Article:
Along its 30 miles, the Pere Marquette Rail-Trail links a handful of quaint towns, which offer convenient services and rest stops for trail users. Scenic views of bridges, forests and historical sites add to this trail’s popularity as it connects Midland and Clare. The Midland Area Farmers Market (open in season on Wednesdays and Saturdays) is a great starting point for this trail and offers access to other destinations like The Tridge, a three-span bridge.
Traveling on smooth asphalt, the Pere Marquette Rail-Trail offers a relaxing experience through the woodland and agricultural environments of central Michigan. While traveling on this trail, riverside parks, cultural attractions and picnic spots can be found at Emerson Park, Dahlia Hill and the Herbert Dow Museum. The Hall of Fame rail-trail offers a balance of both urban and rural sites as shops and restaurants are mere miles from lush greenery and peace and quiet.
The Sleeping Bear Heritage Trail winds 21 miles through the Sleeping Bear Dunes National Lakeshore on Lake Michigan. In addition to breathtaking views of the waterfront, the trail offers a peek into Midwestern turn-of-the-century farm life with the nearby Port Oneida Rural Historic District, populated with more than a hundred buildings and farming sites.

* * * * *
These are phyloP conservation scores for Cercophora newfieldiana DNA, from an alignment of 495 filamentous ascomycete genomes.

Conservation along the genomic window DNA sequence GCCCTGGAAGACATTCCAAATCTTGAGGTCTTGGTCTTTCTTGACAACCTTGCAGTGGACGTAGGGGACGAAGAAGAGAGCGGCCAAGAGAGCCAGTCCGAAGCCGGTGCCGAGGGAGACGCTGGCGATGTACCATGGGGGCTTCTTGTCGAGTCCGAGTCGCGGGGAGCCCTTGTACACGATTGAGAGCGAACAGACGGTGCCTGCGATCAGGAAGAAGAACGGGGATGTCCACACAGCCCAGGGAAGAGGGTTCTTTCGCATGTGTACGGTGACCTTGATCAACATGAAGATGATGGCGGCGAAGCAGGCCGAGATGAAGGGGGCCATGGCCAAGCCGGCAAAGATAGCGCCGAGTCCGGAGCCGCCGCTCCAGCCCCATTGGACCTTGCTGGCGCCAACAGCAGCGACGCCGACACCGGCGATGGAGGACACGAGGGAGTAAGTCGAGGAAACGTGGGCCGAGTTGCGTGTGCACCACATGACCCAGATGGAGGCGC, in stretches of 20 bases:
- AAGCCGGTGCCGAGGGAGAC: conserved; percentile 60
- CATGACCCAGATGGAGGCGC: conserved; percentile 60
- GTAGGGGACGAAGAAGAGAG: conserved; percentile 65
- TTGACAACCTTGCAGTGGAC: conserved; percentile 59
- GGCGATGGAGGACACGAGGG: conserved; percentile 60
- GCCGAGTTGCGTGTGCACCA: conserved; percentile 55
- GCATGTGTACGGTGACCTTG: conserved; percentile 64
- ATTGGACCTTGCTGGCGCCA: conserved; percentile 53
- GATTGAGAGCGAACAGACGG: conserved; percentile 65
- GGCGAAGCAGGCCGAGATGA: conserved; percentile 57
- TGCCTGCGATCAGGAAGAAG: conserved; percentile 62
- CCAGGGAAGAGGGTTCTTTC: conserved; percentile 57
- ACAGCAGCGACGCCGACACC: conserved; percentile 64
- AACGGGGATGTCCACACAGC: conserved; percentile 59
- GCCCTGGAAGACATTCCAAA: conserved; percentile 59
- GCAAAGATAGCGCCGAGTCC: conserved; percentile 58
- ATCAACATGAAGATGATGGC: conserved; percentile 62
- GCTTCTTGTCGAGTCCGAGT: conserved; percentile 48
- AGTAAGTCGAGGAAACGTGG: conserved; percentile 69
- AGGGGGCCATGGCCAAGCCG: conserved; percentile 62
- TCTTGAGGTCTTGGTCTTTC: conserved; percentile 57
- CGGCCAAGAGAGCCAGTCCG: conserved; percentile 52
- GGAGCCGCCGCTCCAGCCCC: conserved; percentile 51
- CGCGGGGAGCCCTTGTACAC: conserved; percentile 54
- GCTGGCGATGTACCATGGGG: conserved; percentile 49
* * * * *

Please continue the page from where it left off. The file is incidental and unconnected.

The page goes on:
At the town of Glen Arbor, trail users can access grocery stores, restaurants, a bike-rental shop and rest stops. The Sleeping Bear Heritage Trail also offers entrance to the Dune Climb, which provides a clear view of Glen Lake below. This climb can be strenuous as it is a 20% grade on loose sand, so be sure to be prepared with sturdy shoes, water and a hat to protect from the sun. Heading south from the Dune Climb, the trail winds through a forested area. In Empire, on the southern end of the trail, rest stops, sandy Lake Michigan beaches and restaurants are available.